September 26, 2017 – While there are several ways you can profit from a trade show and display, the follow up sales you can potentially receive can be very significant. A trade show really doesn’t end just because your booth is packed up and you’re back in the office. That’s just Phase 1.  Phase 2 is trying to make the most of the leads you’ve cultivated, turning them into the sales which will justify the entire costly venture.

Proper follow up will make or break a trade show’s ROI, so let’s talk about some best practices that need to be followed.

Eight Best Practices When Following Up on Leads after a Trade Show

  1. Set up a special spreadsheet.

Trade show leads are special cases, in a number of ways, so it’s generally best not to simply toss them in with your existing leads – at least not at first.  Let them “graduate” to the main database based on their actions. Make a spreadsheet specifically for the leads, listing key info like their names, contact information, title, company, etc. Leave room for your sales team or whoever is doing the follow-up to make notes on whether they seem like they’ll be viable leads in the future.

  1. Always act fast.

No matter how you choose to follow up, or what other techniques you use, you should always make contact with your leads as quickly as possible. Ideally, this should be within 24 hours, and certainly not more than 48 hours unless there’s a weekend or holiday involved.

(If the trade show ends on Saturday, let them sleep it off on Sunday.)

  1. Contact via the first method they list.

This is just a little psychological trick. If a respondent has the option to list multiple forms of contact (email, phone, social, etc.) the one they list or mention first is almost always their preferred form of contact.

  1. Don’t push too hard.

It’s extremely difficult for a Sales Team to know how well-qualified (or not) a trade show lead is, based simply on the fact that they showed up and asked for information. Ideally, your follow up messaging should be aimed at getting them to take any action whatsoever.  Don’t push for a sale; if they engage at all afterwards – even just watching videos on your website – it’s still a win for the trade show effort.

As a corollary:

  1. Include multiple options for engagement in your follow-up.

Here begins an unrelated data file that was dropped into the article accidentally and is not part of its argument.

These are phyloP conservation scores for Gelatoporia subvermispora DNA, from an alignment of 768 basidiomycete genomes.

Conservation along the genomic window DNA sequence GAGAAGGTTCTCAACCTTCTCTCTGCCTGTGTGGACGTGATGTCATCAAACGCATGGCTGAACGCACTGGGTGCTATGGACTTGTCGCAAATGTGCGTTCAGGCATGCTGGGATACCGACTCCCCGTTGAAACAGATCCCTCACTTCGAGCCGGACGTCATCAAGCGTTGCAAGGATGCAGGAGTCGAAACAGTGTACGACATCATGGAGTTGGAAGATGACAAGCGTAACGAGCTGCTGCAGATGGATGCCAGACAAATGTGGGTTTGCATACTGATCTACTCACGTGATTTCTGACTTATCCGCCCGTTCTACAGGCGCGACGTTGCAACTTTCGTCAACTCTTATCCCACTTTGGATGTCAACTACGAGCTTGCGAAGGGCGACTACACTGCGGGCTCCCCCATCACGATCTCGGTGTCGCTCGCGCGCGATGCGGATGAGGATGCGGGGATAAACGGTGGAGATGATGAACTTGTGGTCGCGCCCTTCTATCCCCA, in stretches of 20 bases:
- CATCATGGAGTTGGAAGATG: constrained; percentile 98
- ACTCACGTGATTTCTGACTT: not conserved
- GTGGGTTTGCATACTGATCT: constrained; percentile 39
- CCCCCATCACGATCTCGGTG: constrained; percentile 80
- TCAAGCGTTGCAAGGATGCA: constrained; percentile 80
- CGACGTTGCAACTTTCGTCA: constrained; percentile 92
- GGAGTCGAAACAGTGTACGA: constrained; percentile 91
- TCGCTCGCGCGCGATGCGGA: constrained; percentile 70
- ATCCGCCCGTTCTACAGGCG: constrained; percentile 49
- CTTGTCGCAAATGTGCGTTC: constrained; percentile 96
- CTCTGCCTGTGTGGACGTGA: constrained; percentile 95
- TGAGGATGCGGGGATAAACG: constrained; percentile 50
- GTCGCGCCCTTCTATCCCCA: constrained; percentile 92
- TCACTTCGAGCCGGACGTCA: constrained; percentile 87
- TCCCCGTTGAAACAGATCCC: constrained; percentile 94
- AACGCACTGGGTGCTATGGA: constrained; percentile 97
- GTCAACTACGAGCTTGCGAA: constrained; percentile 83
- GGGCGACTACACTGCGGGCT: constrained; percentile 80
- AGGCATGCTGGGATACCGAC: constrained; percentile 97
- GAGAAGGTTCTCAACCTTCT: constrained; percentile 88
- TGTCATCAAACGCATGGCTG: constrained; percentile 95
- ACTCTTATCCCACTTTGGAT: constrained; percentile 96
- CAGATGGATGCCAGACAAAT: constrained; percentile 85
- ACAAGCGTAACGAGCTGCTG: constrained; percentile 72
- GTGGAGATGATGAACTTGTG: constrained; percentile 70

Most of the time when you’re sending a promotional email, the rule of thumb is to have one core message linked to one specific CTA or suggested action. Trade show follow-up emails can ignore that rule. Include plenty of links and options for them to make contact with you.  Again, any further engagement is a good thing, no matter how small. It’s still vastly better than being forgotten\ignored.

  1. Be as specific as possible in your follow-up emails.

Trying to “get away” with using a boilerplate email for all your leads is a good way to be ignored. At the least, be sure to specify the trade show by name in both the subject and the first paragraph.  If you really want to impress, include some specific personalized details from that lead’s conversation with you and\or your staff at the booth.

It’s generally a good idea to -discretely- take notes during or after your trade show conversations, specifically so that you can add personalized details in these messages.

  1. Share with them on social media.

If you’ve gotten one or more of their social handles, that’s excellent. You’ve got a good two-way street for getting more communication going.  By all means, suggest a few pieces of content they might be interested in. Howeverremember that social media is always a two-way street. Share out some of their own content, or leave constructive non-promotional comments that add to a discussion that’s going on. That can often do a lot to endear you to them.

  1. Don’t forget face time.

If the trade show was local\regional, don’t overlook the possibility of setting up a lunch or other face-to-face meeting. You might not want to offer this to every lead, but if there were a few that seemed particularly promising, don’t just email. Phone their secretary to set up a meeting.

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